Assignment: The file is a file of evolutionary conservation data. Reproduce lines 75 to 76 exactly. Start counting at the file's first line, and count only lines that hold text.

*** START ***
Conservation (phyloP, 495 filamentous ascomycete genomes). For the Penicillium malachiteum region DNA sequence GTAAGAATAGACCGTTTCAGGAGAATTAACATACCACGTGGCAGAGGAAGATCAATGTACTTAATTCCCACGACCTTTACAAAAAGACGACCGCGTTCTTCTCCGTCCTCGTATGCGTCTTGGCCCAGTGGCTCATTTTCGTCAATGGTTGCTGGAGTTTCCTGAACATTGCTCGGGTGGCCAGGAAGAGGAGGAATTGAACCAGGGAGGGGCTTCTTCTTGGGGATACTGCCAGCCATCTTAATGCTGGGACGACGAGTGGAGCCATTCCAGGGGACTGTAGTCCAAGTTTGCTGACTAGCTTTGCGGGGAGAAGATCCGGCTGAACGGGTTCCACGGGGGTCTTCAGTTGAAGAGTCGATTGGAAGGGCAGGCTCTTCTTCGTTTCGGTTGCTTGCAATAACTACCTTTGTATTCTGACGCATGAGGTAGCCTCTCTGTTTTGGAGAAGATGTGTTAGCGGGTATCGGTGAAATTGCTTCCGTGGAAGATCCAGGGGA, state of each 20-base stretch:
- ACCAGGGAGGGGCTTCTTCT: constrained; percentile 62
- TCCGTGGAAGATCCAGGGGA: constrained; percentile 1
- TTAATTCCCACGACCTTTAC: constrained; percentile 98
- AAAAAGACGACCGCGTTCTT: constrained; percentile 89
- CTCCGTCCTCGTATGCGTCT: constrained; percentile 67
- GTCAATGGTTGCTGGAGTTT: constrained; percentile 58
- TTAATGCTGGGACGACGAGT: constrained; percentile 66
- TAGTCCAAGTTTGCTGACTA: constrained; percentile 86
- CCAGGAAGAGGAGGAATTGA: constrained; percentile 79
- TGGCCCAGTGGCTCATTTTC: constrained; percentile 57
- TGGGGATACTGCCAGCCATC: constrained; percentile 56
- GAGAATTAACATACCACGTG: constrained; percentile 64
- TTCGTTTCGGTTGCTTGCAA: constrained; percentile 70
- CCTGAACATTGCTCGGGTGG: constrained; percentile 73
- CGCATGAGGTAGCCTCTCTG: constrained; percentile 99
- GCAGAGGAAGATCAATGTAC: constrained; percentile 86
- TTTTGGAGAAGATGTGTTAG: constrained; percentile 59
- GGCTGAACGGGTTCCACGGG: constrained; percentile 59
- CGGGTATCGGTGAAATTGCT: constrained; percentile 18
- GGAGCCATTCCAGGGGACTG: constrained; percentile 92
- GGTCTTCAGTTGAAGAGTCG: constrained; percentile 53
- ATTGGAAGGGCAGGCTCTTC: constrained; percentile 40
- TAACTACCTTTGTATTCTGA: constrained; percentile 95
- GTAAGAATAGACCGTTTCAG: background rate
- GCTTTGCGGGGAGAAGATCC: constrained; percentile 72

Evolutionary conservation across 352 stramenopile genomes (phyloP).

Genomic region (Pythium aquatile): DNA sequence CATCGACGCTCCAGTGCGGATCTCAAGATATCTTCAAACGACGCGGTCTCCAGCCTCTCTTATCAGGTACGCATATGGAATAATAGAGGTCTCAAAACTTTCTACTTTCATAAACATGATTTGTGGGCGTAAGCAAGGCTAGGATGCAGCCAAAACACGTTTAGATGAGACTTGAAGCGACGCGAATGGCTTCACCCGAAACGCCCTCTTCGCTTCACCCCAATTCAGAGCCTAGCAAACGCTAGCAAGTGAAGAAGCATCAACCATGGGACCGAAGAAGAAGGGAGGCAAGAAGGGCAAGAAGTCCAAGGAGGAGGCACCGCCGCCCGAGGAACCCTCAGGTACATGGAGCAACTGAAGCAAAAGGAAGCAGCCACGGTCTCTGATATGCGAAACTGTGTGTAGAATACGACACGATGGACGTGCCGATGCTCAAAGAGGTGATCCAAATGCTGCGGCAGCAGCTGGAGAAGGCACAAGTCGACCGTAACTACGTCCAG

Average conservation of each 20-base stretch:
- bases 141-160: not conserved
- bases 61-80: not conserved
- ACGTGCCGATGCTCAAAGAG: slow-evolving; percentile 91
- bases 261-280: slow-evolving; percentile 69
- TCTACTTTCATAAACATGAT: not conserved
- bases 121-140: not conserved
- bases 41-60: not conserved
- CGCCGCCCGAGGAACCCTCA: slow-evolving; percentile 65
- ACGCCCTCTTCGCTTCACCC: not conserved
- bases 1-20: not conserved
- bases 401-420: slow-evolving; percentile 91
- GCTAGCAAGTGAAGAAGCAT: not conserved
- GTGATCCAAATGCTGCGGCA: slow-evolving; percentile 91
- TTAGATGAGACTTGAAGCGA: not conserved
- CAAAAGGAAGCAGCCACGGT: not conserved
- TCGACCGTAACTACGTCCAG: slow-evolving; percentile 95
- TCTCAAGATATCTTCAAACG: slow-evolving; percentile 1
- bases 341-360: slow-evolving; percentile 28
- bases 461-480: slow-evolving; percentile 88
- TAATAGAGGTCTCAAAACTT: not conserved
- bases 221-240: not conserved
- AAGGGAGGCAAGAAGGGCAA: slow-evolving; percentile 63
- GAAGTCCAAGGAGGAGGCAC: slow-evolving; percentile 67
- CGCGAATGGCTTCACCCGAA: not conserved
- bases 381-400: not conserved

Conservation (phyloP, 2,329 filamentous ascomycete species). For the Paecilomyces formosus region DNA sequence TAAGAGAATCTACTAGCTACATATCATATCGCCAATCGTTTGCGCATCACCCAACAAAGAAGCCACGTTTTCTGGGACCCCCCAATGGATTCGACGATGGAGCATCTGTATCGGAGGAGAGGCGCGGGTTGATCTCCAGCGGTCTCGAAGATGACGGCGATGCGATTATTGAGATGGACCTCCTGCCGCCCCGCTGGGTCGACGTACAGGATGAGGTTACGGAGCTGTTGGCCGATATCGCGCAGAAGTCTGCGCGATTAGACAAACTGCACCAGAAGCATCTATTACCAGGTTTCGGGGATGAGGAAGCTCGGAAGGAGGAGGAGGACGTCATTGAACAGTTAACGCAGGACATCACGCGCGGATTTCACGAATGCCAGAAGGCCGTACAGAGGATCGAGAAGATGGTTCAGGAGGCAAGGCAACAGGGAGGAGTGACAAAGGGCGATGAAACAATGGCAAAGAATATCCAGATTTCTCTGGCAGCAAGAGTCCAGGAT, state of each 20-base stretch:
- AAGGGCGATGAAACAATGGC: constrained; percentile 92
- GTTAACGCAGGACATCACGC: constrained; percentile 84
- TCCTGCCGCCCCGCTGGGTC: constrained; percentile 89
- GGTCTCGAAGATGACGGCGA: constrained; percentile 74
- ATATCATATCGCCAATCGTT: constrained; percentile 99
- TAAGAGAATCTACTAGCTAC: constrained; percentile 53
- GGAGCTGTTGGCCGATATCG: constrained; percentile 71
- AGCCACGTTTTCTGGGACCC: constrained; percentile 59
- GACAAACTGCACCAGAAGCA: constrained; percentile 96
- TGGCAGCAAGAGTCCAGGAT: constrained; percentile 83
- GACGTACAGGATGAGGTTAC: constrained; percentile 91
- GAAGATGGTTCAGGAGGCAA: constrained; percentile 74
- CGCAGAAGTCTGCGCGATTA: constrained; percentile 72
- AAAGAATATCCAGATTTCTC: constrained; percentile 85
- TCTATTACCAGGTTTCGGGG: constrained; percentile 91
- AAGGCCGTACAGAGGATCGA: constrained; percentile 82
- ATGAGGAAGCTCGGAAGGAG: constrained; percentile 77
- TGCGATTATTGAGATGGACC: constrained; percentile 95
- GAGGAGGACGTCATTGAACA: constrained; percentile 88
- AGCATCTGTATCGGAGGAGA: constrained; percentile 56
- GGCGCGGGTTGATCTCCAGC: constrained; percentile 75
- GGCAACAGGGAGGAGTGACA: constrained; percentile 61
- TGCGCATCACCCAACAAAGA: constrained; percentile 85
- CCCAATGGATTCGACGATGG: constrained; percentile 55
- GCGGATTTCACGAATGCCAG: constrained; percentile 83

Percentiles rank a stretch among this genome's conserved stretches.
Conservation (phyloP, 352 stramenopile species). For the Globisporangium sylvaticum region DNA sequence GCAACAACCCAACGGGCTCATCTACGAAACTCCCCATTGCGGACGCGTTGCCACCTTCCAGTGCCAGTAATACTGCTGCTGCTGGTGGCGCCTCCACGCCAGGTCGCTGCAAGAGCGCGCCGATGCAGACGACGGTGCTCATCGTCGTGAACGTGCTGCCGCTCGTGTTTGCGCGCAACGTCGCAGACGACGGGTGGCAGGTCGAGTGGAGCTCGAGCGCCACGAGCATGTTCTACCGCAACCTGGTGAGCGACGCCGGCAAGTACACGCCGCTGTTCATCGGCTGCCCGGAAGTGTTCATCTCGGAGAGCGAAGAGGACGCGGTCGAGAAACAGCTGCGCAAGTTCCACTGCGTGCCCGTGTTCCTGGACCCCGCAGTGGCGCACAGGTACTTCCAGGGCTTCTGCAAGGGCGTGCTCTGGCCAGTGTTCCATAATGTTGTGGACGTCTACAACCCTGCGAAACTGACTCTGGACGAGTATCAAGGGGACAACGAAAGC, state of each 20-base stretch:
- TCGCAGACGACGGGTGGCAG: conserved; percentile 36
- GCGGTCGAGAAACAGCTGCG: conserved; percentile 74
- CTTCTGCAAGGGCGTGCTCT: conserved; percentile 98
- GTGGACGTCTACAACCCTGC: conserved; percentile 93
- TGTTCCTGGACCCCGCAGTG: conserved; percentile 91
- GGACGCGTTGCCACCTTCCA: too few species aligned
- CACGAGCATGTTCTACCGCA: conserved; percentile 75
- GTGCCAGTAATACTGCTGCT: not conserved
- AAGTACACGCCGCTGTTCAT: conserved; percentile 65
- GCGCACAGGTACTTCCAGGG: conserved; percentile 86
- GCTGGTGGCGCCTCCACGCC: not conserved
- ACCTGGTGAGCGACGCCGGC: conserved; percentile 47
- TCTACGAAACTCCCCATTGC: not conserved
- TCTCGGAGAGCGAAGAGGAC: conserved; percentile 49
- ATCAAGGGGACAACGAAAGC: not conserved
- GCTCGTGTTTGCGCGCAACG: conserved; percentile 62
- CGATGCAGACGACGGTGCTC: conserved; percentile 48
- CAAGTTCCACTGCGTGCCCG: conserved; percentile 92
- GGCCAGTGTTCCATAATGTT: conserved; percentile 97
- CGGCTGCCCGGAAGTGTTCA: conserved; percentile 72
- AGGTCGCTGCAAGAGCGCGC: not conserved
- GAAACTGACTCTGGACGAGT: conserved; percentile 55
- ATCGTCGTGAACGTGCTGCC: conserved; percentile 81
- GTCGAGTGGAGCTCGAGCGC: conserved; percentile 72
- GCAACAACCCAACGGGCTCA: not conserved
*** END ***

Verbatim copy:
- AGCATCTGTATCGGAGGAGA: constrained; percentile 56
- GGCGCGGGTTGATCTCCAGC: constrained; percentile 75